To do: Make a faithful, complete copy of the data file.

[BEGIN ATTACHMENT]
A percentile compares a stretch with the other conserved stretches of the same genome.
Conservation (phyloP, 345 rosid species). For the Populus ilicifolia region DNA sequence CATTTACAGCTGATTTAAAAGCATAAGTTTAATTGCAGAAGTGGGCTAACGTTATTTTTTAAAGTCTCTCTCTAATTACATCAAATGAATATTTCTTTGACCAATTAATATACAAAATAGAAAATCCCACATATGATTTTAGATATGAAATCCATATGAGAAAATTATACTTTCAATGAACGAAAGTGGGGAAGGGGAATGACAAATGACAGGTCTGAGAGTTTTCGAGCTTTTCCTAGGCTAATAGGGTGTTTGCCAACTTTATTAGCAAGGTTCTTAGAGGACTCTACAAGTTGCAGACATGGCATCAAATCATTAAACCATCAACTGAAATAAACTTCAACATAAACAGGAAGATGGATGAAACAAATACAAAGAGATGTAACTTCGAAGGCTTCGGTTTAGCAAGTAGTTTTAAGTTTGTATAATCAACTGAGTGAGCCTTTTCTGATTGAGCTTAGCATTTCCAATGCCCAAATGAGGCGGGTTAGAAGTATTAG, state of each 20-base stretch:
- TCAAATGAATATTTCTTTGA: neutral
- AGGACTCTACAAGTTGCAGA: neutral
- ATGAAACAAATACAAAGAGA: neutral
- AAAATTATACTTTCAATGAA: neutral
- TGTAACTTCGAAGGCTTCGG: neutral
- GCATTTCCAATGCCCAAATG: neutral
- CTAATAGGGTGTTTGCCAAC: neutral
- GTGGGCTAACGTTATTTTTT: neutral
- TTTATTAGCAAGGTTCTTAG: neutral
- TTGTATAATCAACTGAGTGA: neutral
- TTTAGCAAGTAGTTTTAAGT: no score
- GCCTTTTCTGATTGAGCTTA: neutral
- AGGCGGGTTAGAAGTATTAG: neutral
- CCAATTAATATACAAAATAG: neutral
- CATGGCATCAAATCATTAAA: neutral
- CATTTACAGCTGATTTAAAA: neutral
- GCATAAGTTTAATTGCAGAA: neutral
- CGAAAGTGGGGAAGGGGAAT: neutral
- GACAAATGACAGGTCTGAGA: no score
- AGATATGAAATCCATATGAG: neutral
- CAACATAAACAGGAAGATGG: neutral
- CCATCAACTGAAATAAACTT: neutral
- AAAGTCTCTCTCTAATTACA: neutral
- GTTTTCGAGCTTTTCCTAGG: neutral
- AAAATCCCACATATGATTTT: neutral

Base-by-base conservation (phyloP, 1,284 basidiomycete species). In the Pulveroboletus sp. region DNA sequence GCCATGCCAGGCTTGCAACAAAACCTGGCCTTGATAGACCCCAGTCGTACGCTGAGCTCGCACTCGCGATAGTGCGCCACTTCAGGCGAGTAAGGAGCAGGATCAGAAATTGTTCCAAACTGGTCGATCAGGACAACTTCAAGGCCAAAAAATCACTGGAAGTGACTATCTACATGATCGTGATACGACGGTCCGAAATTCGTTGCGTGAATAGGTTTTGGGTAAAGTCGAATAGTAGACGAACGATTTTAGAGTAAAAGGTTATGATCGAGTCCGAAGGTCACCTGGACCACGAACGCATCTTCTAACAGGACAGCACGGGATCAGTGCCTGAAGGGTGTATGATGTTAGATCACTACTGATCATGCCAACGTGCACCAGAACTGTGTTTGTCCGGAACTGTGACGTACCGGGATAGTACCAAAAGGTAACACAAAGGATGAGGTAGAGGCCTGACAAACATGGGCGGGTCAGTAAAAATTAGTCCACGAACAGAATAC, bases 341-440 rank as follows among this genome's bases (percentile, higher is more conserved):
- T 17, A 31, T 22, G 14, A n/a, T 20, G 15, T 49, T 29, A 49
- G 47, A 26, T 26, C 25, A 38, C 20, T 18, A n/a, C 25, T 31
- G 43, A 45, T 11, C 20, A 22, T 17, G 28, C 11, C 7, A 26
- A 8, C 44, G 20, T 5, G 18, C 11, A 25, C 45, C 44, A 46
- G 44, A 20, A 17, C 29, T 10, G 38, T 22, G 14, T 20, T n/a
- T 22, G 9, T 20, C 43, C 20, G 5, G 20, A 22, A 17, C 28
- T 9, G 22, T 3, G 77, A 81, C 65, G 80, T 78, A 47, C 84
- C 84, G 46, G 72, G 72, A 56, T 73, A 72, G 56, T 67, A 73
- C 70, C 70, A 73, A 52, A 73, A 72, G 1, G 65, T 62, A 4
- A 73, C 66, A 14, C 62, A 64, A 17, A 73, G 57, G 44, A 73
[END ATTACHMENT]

A percentile compares a stretch with the other conserved stretches of the same genome.
Conservation (phyloP, 345 rosid species). For the Populus ilicifolia region DNA sequence CATTTACAGCTGATTTAAAAGCATAAGTTTAATTGCAGAAGTGGGCTAACGTTATTTTTTAAAGTCTCTCTCTAATTACATCAAATGAATATTTCTTTGACCAATTAATATACAAAATAGAAAATCCCACATATGATTTTAGATATGAAATCCATATGAGAAAATTATACTTTCAATGAACGAAAGTGGGGAAGGGGAATGACAAATGACAGGTCTGAGAGTTTTCGAGCTTTTCCTAGGCTAATAGGGTGTTTGCCAACTTTATTAGCAAGGTTCTTAGAGGACTCTACAAGTTGCAGACATGGCATCAAATCATTAAACCATCAACTGAAATAAACTTCAACATAAACAGGAAGATGGATGAAACAAATACAAAGAGATGTAACTTCGAAGGCTTCGGTTTAGCAAGTAGTTTTAAGTTTGTATAATCAACTGAGTGAGCCTTTTCTGATTGAGCTTAGCATTTCCAATGCCCAAATGAGGCGGGTTAGAAGTATTAG, state of each 20-base stretch:
- TCAAATGAATATTTCTTTGA: neutral
- AGGACTCTACAAGTTGCAGA: neutral
- ATGAAACAAATACAAAGAGA: neutral
- AAAATTATACTTTCAATGAA: neutral
- TGTAACTTCGAAGGCTTCGG: neutral
- GCATTTCCAATGCCCAAATG: neutral
- CTAATAGGGTGTTTGCCAAC: neutral
- GTGGGCTAACGTTATTTTTT: neutral
- TTTATTAGCAAGGTTCTTAG: neutral
- TTGTATAATCAACTGAGTGA: neutral
- TTTAGCAAGTAGTTTTAAGT: no score
- GCCTTTTCTGATTGAGCTTA: neutral
- AGGCGGGTTAGAAGTATTAG: neutral
- CCAATTAATATACAAAATAG: neutral
- CATGGCATCAAATCATTAAA: neutral
- CATTTACAGCTGATTTAAAA: neutral
- GCATAAGTTTAATTGCAGAA: neutral
- CGAAAGTGGGGAAGGGGAAT: neutral
- GACAAATGACAGGTCTGAGA: no score
- AGATATGAAATCCATATGAG: neutral
- CAACATAAACAGGAAGATGG: neutral
- CCATCAACTGAAATAAACTT: neutral
- AAAGTCTCTCTCTAATTACA: neutral
- GTTTTCGAGCTTTTCCTAGG: neutral
- AAAATCCCACATATGATTTT: neutral

Base-by-base conservation (phyloP, 1,284 basidiomycete species). In the Pulveroboletus sp. region DNA sequence GCCATGCCAGGCTTGCAACAAAACCTGGCCTTGATAGACCCCAGTCGTACGCTGAGCTCGCACTCGCGATAGTGCGCCACTTCAGGCGAGTAAGGAGCAGGATCAGAAATTGTTCCAAACTGGTCGATCAGGACAACTTCAAGGCCAAAAAATCACTGGAAGTGACTATCTACATGATCGTGATACGACGGTCCGAAATTCGTTGCGTGAATAGGTTTTGGGTAAAGTCGAATAGTAGACGAACGATTTTAGAGTAAAAGGTTATGATCGAGTCCGAAGGTCACCTGGACCACGAACGCATCTTCTAACAGGACAGCACGGGATCAGTGCCTGAAGGGTGTATGATGTTAGATCACTACTGATCATGCCAACGTGCACCAGAACTGTGTTTGTCCGGAACTGTGACGTACCGGGATAGTACCAAAAGGTAACACAAAGGATGAGGTAGAGGCCTGACAAACATGGGCGGGTCAGTAAAAATTAGTCCACGAACAGAATAC, bases 341-440 rank as follows among this genome's bases (percentile, higher is more conserved):
- T 17, A 31, T 22, G 14, A n/a, T 20, G 15, T 49, T 29, A 49
- G 47, A 26, T 26, C 25, A 38, C 20, T 18, A n/a, C 25, T 31
- G 43, A 45, T 11, C 20, A 22, T 17, G 28, C 11, C 7, A 26
- A 8, C 44, G 20, T 5, G 18, C 11, A 25, C 45, C 44, A 46
- G 44, A 20, A 17, C 29, T 10, G 38, T 22, G 14, T 20, T n/a
- T 22, G 9, T 20, C 43, C 20, G 5, G 20, A 22, A 17, C 28
- T 9, G 22, T 3, G 77, A 81, C 65, G 80, T 78, A 47, C 84
- C 84, G 46, G 72, G 72, A 56, T 73, A 72, G 56, T 67, A 73
- C 70, C 70, A 73, A 52, A 73, A 72, G 1, G 65, T 62, A 4
- A 73, C 66, A 14, C 62, A 64, A 17, A 73, G 57, G 44, A 73